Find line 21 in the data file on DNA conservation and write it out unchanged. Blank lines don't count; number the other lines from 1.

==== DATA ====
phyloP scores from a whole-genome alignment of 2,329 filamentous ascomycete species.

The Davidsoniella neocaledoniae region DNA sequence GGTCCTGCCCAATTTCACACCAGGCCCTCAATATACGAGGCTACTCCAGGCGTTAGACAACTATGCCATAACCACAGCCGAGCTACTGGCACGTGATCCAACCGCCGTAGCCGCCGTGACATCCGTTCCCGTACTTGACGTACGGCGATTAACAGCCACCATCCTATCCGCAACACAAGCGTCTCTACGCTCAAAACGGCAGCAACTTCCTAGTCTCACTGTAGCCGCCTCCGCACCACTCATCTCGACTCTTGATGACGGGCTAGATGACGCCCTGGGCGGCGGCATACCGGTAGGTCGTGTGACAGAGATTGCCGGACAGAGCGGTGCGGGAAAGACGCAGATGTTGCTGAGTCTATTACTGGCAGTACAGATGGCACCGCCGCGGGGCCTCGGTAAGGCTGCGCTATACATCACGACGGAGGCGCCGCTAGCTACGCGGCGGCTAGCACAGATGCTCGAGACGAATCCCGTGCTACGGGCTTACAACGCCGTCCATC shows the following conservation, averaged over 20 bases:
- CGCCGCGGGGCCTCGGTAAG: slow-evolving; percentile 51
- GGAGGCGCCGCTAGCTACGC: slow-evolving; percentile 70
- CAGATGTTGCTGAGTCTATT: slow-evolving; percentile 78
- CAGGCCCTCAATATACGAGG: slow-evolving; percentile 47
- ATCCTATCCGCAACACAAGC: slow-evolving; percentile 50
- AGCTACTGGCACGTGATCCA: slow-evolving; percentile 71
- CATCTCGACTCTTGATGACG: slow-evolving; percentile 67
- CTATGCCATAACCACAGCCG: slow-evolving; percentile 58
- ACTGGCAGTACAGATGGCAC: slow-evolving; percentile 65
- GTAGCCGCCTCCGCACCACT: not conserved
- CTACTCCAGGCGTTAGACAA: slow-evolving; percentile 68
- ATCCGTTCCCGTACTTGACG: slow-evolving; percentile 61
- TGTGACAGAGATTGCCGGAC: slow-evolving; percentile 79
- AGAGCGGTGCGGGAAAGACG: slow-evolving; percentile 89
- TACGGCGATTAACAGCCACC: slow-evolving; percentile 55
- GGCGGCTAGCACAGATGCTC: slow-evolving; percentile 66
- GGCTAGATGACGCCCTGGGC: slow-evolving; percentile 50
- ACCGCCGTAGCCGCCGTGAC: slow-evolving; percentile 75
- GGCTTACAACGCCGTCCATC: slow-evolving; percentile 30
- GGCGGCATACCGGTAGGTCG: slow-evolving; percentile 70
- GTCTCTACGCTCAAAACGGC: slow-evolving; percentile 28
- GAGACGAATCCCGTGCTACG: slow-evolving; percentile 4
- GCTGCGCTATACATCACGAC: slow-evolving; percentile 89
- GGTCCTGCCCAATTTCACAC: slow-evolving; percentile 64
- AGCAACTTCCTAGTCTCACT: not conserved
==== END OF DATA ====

- GGCTTACAACGCCGTCCATC: slow-evolving; percentile 30